Login processing...

Trial ends in Request Full Access Tell Your Colleague About Jove

6.3: Sternberg's Triangular Theory of Love
TABLE OF
CONTENTS

JoVE Core
Psychology

You have temporary access through JoVE.

Education
Sternberg's Triangular Theory of Love
 
TRANSCRIPT

6.3: Sternberg's Triangular Theory of Love

We typically love the people with whom we form relationships, but the type of love we have for our family, friends, and lovers differs. Robert Sternberg (1986) proposed that there are three components of love: intimacy, passion, and commitment. These three components form a triangle that defines multiple types of love: this is known as Sternberg’s triangular theory of love. Intimacy is the sharing of details and intimate thoughts and emotions. Passion is the physical attraction—the flame in the fire. Commitment is standing by the person—the “in sickness and health” part of the relationship.

Sternberg (1986) states that a healthy relationship will have all three components of love—intimacy, passion, and commitment—which is described as consummate love. However, different aspects of love might be more prevalent at different life stages. Other forms of love include liking, which is defined as having intimacy but no passion or commitment. Infatuation is the presence of passion without intimacy or commitment. Empty love is having commitment without intimacy or passion. Companionate love, which is characteristic of close friendships and family relationships, consists of intimacy and commitment but no passion. Romantic love is defined by having passion and intimacy, but no commitment. Finally, fatuous love is defined by having passion and commitment, but no intimacy, such as a long term sexual love affair. Can you describe other examples of relationships that fit these different types of love?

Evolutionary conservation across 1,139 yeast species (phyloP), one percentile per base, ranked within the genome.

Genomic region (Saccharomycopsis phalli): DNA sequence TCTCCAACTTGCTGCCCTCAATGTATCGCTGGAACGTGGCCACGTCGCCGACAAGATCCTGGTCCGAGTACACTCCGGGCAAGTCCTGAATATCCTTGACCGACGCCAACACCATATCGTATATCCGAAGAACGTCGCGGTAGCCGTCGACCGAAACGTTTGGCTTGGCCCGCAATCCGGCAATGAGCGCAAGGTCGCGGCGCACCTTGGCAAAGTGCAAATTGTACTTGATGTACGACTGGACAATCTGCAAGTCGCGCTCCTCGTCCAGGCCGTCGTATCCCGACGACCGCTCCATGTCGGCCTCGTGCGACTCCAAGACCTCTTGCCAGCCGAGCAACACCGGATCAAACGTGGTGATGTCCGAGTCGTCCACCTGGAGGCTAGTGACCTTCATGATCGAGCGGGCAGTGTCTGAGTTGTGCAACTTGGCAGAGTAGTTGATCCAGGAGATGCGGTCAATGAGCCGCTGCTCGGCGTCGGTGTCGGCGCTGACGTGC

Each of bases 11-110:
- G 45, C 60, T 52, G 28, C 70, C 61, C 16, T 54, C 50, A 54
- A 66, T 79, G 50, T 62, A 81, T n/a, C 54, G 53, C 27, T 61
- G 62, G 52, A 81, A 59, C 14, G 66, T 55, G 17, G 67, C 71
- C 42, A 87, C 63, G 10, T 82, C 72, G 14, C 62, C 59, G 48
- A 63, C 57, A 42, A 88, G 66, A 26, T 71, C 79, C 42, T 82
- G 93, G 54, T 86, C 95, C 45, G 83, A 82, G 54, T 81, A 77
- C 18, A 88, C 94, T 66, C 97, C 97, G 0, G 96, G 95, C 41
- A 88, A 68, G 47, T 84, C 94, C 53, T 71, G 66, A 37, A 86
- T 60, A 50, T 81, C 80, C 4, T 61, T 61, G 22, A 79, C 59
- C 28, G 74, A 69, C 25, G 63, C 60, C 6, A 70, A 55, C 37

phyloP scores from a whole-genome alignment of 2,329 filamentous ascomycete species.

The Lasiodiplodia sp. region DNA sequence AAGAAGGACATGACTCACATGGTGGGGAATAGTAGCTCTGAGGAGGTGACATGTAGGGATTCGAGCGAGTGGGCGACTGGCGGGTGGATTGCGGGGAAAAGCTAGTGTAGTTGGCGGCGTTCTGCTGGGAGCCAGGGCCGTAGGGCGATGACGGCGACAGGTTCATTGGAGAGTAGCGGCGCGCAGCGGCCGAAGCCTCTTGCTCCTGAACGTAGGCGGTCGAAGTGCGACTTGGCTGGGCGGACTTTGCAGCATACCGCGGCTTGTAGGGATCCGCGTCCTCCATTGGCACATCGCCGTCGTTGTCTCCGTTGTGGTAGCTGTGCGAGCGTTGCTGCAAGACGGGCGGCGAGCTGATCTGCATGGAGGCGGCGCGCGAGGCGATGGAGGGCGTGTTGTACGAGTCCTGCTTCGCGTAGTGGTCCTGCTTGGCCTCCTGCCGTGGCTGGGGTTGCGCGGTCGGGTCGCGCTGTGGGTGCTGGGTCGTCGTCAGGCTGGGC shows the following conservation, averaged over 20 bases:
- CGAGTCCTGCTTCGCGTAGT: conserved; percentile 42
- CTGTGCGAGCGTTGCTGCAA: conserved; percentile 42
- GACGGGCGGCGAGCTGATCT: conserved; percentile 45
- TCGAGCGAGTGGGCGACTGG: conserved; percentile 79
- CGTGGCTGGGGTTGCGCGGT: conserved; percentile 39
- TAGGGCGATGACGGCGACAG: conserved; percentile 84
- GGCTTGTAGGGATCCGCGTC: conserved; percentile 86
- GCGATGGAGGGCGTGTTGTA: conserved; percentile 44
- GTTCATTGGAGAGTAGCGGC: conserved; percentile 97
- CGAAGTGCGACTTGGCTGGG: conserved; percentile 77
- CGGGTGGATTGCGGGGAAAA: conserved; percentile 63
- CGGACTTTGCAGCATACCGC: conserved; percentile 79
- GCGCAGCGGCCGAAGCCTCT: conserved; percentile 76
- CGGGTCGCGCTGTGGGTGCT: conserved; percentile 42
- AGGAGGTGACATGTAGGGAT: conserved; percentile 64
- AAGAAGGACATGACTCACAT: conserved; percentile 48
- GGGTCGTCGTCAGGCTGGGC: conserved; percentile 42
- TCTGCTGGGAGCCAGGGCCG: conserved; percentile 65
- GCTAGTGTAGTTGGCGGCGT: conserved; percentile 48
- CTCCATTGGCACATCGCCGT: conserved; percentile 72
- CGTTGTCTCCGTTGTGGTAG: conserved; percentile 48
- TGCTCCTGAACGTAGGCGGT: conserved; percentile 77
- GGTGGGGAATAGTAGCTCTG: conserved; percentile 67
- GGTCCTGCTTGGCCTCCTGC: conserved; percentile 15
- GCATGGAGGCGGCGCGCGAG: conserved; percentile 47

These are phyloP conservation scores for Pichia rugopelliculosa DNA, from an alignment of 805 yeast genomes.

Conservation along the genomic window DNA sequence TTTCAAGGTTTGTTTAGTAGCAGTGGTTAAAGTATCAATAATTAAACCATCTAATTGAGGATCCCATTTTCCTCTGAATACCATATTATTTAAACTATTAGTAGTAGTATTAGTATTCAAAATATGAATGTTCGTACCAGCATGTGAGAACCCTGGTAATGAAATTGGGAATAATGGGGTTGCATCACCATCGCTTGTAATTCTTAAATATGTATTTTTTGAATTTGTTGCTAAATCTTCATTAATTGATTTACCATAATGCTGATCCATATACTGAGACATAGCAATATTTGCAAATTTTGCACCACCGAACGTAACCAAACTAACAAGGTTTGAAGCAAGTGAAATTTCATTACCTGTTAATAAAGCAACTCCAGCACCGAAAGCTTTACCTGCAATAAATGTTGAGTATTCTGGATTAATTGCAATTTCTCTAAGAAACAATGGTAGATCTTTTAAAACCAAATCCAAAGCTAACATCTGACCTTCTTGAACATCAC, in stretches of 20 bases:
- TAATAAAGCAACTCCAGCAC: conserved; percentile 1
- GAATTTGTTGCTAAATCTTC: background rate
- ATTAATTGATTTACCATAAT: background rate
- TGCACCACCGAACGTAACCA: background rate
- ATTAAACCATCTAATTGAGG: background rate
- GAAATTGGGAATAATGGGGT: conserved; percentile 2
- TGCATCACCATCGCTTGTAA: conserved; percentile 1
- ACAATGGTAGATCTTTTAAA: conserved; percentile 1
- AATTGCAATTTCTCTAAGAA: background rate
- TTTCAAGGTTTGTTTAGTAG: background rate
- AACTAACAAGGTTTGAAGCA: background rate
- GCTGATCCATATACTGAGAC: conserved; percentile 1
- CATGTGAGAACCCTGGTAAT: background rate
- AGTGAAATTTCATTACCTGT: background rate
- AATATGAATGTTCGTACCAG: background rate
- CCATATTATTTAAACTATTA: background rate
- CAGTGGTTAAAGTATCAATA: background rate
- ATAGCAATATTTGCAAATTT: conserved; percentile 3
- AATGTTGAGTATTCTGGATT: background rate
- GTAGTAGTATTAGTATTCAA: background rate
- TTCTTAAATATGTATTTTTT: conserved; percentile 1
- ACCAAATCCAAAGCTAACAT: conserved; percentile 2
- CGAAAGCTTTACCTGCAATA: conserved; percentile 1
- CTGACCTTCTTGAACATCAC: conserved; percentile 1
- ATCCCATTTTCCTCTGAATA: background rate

This text is adapted from OpenStax, Psychology. OpenStax CNX.

Get cutting-edge science videos from JoVE sent straight to your inbox every month.

Waiting X
simple hit counter